As Seattle Anticipates New NHL Team, The Organization Needs To Embrace Seattle, Old And New

On December 4, 2018, the National Hockey League’s board of governors unanimously approved the birth of a new NHL franchise in Seattle, in what the New York Times labeled “one of the country’s wealthiest and fastest-growing cities.”

Indeed, the wave of new money has washed over the city, and with it has come the endless disdain of the “tech bros”, rent hikes, and gutting of all the quirks that used to define Seattle.  Yes, the only thing constant in life is change, but few municipalities have seen their DNA altered at such light speed.  

Ostensibly, the new ownership group that includes some heavy hitters from Los Angeles (i.e. Jerry Bruckheimer) saw what we all could: an economic boomtown that loves its sports. The Seahawks, Sounders, and even the Mariners continue to put butts in seats despite the rising costs of attending a game/match.  There is no doubt that the city would have welcomed an NHL team long ago, especially given the buzz that Chris Hansen generated when he proposed bringing the NBA back to the city that would have also created space for an expansion hockey team [and the simultaneous sadness fans felt when the city failed to back his plan].  

I went to the rallies that Hansen hosted, with the likes of Gary Payton, Macklemore, Shaun Alexander, and other notable Seattle figures.  There was palpable excitement and energy at those events.   Hansen’s plan was even endorsed by would-be neighbor Russell Wilson.  But it was clear that the city favored another group’s plan, and any SoDo arena, if at all, would have to wait.  As upset as longtime Seattleites were (myself included), the time has come to embrace the Oak View Group’s vision to renovate Key Arena and bring the NHL to Seattle.  

There are a lot of reasons to support renovation of the Key[1]: it’s the home of two-time WNBA Champions, the Seattle Storm; it’s a multi-purpose venue that hosts NCAA basketball, concerts, and graduations; it’s historical (opened as the “Washington State Pavilion” for the Century 21 Exposition, which then became the Seattle Coliseum that hosted two NBA finals in 1978 and 1979, then was remodeled in 1994-1995 into the Key Arena to host another Finals between the Sonics and the Chicago Bulls).  Furthermore, it’s walking distance from our South Lake Union tech overlords.  All kidding aside, it makes sense to revitalize the Seattle Center.  

Whenever I have a conversation about Seattle sports venues with people who aren’t from Seattle, they are always envious of how everything is situated in the center of the city. It’s true: Seattleites are fortunate compared to a lot of fans these days (looking at you, Arlington and Santa Clara), but these teams are equally fortunate to be supported by a city of fans, who ironically, are getting pushed farther away from our sporting venues each day by a rising cost of living that most wages cannot keep up with.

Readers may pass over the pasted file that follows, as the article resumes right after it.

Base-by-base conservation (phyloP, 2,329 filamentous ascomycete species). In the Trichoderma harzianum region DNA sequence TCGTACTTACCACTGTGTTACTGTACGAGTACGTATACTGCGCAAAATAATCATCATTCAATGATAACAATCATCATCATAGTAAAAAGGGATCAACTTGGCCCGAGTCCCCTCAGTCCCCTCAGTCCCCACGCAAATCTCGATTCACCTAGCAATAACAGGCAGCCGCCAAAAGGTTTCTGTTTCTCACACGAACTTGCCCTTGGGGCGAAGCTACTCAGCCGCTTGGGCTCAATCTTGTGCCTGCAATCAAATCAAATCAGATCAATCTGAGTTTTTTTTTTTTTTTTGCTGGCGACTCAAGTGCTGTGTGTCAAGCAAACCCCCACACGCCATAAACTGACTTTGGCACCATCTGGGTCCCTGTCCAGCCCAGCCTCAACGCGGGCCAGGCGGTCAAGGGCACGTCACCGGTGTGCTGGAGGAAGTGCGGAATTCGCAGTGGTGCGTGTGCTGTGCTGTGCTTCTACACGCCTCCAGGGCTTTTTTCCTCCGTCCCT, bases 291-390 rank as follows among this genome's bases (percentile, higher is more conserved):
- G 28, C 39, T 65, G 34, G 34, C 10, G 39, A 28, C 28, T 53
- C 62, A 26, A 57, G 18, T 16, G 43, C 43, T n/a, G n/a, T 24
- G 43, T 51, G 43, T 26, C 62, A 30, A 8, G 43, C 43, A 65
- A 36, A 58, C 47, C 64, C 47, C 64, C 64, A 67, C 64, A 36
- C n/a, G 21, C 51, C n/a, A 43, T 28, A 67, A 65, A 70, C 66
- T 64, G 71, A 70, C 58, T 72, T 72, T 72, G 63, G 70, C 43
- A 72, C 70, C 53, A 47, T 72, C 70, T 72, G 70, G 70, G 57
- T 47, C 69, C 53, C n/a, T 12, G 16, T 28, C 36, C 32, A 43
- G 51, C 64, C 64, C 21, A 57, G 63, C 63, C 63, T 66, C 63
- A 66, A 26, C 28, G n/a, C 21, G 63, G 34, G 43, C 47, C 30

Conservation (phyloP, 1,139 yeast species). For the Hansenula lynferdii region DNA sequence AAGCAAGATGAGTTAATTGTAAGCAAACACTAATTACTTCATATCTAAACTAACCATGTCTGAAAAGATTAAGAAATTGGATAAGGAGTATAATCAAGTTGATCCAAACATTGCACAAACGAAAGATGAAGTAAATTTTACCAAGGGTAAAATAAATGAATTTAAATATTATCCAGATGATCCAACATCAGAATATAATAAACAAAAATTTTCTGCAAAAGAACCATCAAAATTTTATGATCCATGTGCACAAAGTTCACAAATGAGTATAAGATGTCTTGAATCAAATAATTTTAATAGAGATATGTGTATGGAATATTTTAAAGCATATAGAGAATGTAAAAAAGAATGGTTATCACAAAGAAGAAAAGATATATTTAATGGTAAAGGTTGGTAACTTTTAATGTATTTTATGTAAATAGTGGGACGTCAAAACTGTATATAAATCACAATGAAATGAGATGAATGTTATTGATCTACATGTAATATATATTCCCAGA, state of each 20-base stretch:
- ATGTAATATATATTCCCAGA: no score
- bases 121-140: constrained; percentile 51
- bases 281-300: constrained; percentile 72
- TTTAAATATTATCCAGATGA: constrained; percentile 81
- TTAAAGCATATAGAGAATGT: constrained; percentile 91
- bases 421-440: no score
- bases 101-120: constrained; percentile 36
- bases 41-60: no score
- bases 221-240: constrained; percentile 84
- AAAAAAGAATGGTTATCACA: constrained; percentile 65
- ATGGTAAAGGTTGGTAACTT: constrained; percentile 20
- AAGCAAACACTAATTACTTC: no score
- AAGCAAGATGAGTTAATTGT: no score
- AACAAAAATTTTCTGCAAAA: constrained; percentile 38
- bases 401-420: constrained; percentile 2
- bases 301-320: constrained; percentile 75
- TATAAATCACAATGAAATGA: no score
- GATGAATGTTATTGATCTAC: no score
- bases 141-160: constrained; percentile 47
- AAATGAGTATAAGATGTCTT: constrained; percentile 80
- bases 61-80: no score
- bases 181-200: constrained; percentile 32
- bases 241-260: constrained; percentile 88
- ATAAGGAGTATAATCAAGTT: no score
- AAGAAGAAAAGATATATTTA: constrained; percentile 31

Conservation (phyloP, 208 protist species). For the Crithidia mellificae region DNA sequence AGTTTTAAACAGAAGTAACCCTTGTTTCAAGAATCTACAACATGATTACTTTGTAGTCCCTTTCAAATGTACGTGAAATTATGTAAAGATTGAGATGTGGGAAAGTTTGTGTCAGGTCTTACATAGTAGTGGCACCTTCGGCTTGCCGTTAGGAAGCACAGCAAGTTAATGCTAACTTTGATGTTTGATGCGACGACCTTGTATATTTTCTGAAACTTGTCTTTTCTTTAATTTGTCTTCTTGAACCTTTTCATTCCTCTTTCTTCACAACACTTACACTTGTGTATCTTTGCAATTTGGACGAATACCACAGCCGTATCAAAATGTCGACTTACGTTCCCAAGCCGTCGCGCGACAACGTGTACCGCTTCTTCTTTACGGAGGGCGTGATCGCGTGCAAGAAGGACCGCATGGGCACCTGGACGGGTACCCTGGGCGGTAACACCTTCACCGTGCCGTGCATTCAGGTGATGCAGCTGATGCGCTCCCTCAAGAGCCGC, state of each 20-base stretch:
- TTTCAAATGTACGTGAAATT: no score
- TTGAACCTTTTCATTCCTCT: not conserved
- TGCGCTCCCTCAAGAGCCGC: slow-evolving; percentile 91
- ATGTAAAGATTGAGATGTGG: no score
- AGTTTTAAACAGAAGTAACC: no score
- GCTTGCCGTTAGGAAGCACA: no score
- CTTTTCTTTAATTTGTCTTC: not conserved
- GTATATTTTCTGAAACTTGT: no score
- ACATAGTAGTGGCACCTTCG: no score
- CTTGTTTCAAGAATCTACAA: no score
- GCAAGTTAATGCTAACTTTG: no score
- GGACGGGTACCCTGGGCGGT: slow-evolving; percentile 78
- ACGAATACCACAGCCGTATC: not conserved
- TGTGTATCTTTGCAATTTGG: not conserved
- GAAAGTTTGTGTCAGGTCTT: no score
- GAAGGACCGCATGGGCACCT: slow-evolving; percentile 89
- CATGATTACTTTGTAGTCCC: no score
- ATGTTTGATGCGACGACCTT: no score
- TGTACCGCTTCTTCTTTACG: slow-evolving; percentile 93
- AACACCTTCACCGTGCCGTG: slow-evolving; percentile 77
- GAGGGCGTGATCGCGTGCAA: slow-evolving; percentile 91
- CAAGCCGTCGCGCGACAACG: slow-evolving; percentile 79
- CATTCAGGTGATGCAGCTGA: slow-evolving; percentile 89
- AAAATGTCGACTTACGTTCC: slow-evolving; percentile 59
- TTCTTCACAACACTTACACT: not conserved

Which brings me to my point: the new NHL team needs to embrace the diversity of the city and not just those that are fortunate enough [anymore]to live and work around Key Arena. Despite the success of the Las Vegas Knights, once the team announced the actual cost for season tickets, many fans were forced to withdraw their commitment because they simply couldn’t afford the prices;  those that could were threatened with cancellation if they didn’t resell their tickets through specific third-party sites(however, the impetus behind it was to dissuade investors who saw it as a business opportunity from driving up the costs of tickets to people who actually wanted to attend games – whether or not that has made tickets more affordable is up for debate).  

CEO and President Tod Leiweke and his ownership group have already demonstrated that they want to embrace Seattle’s cultural history by consulting with indigenous people on logo development in a matter that celebrates, rather than steals or exploits Native American culture.  The Group has also already teamed up with renowned public radio station KEXPto provide music at the games[2].  

Despite the ownership group’s Los Angeles ties, I have faith that NHL and Seahawks alum Leiweke understands the complicated growing pains the city is experiencing, and will ensure that the team embraces Seattle, old and new.  

[1]Less important reasons include: where I first saw Common perform and where I graduated from law school.  

[2]No more Oasis, please.  

About Lindsay Brandon 3 Articles
Lindsay Brandon, special to OSN, is an associate attorney at the Law Offices of Howard L. Jacobs where she mostly works on the defense of athletes accused of doping violations.  An ardent supporter of sports as a vehicle for common ground in this evermore divisive country in, when not focusing on issues in anti-doping, she enjoys exploring the overlap of social activism, community service and government in sports.  A native Seattleite, she enjoys spending her free time traveling, hiking, or curled up around a fireplace watching football (go Hawks and Dawgs!) with friends and her dog. 

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